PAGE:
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Publisher's Summary

From the critically acclaimed author of The Book of M, a highly imaginative thriller about a young woman who discovers that a strange map in her deceased father’s belongings holds an incredible, deadly secret—one that will lead her on an extraordinary adventure and to the truth about her family’s dark history. 

What is the purpose of a map? 

Nell Young’s whole life and greatest passion is cartography. Her father, Dr. Daniel Young, is a legend in the field, and Nell’s personal hero. But she hasn't seen or spoken to him ever since he cruelly fired her and destroyed her reputation after an argument over an old, cheap gas station highway map.

But when Dr. Young is found dead in his office at the New York Public Library, with the very same seemingly worthless map hidden in his desk, Nell can’t resist investigating. To her surprise, she soon discovers that the map is incredibly valuable, and also exceedingly rare. In fact, she may now have the only copy left in existence...because a mysterious collector has been hunting down and destroying every last one—along with anyone who gets in the way.

But why?

To answer that question, Nell embarks on a dangerous journey to reveal a dark family secret, and discover the true power that lies in maps....

Perfect for fans of Joe Hill and V.E. Schwab, The Cartographers is an ode to art and science, history and magic—a spectacularly imaginative, modern story about an ancient craft and places still undiscovered.

Supplemental enhancement PDF accompanies the audiobook.

PLEASE NOTE: When you purchase this title, the accompanying PDF will be available in your Audible Library along with the audio. 

©2022 Peng Shepherd (P)2022 HarperCollins Publishers

What listeners say about The Cartographers

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    1 out of 5 stars

This audiobook should come with a warning label...

[Warning...potential spoilers...] I was really looking forward to this book...a map & a mystery...I'm in!! But wow what a stunningly disappointing book on so many levels. The writing itself is sophomoric at best. And the plot reads like a YA novel that relies heavily on a ScoobyDoo playbook. Nonsensical situations, e.g the main character consistently doesn't ask the followup questions any intelligent person would ask. And then there's the contrivances (time & time again) to merely allow the story to advance, e.g multiple times there are suddenly hidden doors thru which the characters can escape. (seriously, a third dead body is discovered at the NYPL in a week, police are all over the building, and yet, Oh look, this hidden door and staircase that takes us right out to street level, where there are apparently No Police monitoring the outside of the building even tho the corpse is still warm... ] And the lead character is supposed to be 7 years post PhD, which would make her like early 30's...but has the emotional maturity and dialogue of someone in middle school. Just all-around horrible...waste of a credit.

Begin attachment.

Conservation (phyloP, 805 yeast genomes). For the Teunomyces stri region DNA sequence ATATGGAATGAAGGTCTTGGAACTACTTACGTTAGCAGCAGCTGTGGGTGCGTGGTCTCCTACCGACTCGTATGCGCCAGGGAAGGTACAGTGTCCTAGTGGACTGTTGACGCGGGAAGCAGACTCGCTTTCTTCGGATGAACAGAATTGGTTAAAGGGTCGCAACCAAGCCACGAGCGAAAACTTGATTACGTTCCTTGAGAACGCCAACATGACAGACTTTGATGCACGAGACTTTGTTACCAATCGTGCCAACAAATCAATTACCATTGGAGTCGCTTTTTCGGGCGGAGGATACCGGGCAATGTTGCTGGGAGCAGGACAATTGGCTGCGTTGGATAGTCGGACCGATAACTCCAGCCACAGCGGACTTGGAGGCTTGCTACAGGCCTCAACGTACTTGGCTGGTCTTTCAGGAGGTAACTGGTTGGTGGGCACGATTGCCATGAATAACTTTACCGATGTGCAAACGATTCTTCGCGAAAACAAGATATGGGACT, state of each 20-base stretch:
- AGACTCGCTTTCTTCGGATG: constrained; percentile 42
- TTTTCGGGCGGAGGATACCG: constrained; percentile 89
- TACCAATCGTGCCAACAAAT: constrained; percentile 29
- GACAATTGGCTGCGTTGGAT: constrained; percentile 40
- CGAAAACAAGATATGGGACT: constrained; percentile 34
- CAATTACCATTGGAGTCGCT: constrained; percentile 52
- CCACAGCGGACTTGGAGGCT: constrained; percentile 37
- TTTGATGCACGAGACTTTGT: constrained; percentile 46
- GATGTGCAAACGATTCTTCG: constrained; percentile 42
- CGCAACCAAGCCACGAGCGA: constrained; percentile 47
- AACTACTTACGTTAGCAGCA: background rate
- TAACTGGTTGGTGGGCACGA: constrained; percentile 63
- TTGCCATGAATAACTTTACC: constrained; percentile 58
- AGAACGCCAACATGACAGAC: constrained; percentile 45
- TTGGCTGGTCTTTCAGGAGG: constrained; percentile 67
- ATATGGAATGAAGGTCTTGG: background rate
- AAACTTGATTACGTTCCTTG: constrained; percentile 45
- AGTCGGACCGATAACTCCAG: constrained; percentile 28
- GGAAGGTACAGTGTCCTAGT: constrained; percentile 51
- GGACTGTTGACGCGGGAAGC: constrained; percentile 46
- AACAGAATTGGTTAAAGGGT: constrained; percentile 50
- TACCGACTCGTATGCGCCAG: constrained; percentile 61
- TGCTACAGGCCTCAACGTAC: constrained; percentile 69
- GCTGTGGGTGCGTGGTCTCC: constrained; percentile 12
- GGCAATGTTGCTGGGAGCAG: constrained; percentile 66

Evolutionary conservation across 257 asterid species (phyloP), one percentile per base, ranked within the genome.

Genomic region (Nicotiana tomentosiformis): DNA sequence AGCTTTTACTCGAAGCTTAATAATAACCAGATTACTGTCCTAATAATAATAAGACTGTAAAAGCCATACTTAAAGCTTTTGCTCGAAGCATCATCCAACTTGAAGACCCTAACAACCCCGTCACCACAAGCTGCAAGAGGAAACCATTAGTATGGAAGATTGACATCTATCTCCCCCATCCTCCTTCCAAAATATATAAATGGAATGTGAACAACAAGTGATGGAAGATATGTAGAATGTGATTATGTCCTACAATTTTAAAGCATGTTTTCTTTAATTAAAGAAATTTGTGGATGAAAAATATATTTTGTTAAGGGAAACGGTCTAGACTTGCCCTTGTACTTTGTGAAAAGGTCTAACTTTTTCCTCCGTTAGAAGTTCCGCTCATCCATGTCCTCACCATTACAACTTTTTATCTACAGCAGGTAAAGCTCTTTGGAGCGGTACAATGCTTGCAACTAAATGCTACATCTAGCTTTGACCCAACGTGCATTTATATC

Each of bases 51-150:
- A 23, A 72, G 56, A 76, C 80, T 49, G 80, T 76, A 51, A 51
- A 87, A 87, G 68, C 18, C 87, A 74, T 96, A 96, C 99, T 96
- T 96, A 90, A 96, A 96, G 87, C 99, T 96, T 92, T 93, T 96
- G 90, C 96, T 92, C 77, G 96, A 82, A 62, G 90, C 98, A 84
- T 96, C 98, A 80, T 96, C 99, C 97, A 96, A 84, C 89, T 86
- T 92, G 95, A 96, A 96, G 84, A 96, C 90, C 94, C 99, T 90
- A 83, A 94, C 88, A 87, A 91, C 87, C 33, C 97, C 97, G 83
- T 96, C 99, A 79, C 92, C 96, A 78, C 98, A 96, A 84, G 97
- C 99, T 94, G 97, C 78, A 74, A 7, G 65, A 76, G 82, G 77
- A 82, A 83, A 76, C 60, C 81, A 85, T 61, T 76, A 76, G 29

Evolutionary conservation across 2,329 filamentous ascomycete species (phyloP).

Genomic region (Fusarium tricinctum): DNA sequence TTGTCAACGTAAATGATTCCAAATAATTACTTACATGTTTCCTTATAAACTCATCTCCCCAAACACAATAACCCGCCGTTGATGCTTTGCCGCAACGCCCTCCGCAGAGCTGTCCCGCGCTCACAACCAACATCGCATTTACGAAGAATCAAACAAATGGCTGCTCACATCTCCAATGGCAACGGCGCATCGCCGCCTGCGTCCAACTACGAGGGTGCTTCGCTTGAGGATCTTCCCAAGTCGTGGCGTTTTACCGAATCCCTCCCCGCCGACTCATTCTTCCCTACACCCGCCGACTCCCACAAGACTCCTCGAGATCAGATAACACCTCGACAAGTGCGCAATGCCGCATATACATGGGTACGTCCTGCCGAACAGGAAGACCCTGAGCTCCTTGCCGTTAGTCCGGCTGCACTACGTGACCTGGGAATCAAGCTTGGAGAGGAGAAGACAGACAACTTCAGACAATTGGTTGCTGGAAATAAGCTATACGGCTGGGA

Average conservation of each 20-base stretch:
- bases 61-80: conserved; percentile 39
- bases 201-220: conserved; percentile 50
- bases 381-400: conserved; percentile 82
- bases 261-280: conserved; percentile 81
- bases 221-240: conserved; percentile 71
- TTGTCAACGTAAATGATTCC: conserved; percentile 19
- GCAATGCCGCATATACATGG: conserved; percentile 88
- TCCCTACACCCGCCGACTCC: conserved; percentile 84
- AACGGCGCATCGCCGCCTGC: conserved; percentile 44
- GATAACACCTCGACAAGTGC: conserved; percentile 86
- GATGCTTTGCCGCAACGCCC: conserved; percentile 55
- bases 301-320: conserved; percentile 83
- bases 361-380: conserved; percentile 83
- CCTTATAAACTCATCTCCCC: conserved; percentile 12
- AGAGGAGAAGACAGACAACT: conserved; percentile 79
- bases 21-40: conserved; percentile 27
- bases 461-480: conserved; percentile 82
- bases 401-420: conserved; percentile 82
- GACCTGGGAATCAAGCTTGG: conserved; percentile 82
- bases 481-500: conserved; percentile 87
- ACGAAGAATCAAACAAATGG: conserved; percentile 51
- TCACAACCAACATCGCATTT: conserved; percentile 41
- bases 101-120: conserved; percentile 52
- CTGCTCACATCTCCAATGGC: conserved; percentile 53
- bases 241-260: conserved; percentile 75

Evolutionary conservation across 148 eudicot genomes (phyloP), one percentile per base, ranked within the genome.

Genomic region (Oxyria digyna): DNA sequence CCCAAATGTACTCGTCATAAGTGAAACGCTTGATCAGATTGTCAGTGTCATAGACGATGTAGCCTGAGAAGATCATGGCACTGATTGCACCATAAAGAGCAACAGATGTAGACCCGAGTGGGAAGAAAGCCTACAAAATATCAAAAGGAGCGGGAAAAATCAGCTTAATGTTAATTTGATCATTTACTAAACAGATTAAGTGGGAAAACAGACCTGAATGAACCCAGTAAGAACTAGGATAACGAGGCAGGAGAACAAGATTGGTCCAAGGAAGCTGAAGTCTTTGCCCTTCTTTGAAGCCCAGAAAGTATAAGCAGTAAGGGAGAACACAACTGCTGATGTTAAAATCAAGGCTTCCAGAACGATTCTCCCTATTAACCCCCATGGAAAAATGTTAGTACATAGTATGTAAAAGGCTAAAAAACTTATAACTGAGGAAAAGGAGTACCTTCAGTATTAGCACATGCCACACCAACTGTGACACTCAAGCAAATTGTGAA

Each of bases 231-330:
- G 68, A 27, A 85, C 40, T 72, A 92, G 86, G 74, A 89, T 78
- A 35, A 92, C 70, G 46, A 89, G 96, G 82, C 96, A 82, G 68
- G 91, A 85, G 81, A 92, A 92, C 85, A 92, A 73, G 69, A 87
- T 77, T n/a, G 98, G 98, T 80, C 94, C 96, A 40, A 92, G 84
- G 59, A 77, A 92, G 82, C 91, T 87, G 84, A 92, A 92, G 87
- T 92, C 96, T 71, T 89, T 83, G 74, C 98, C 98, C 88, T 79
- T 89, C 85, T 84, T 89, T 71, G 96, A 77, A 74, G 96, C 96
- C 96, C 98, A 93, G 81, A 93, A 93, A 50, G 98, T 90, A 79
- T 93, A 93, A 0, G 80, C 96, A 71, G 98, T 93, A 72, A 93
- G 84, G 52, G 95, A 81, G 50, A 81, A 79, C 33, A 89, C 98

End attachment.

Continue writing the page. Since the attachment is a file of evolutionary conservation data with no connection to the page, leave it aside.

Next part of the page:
7 people found this helpful

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Fantastic

An entire book about maps…
Some may think boring, but I assure you it was anything but!
Why would a 1930 gas station folding map be so valuable that someone would kill for it? The answer might be in the map.
Loved it!

6 people found this helpful

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Don't do it...

Spoilers...

Just don't bother. I didn't care about any of the main characters. Everyone refuses to speak to each other. The friends from 25 years ago don't speak to each other. Dad and daughter don't speak to each other over a cheap map. We later find out this is to "protect" her from secret knowledge. Oh, and Dad also trashes her reputation so that she cannot get a job in her field. That's love for you. Dad also fires her boyfriend which results in him moving out of their apartment and never speaking to the daughter again. For some unknown reason Dad decides not to trash the boyfriend's reputation.

The daughter is supposed to be a PhD, however knowing that at least 1 person was killed over the map, she continues on with her silly investigation without so much as arming herself with pepper spray. Supposedly, if something exists on the map, it becomes reality- so why didnt the daughter's father just draw himself a secret room to hide from the villain? Supposedly the daughter's mom dies in a fire, However, she's ALIVE! Now why no one, including her husband, didn't bother to check her pulse, do CPR or anything after she collapses is a mystery.

And like a poorly acted movie, everyone "gssps" at every new revelation.

This was a hot mess. The more I think about it - I should have done myself a favor and returned this.

2 people found this helpful

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Light mystery and magical realism but not for me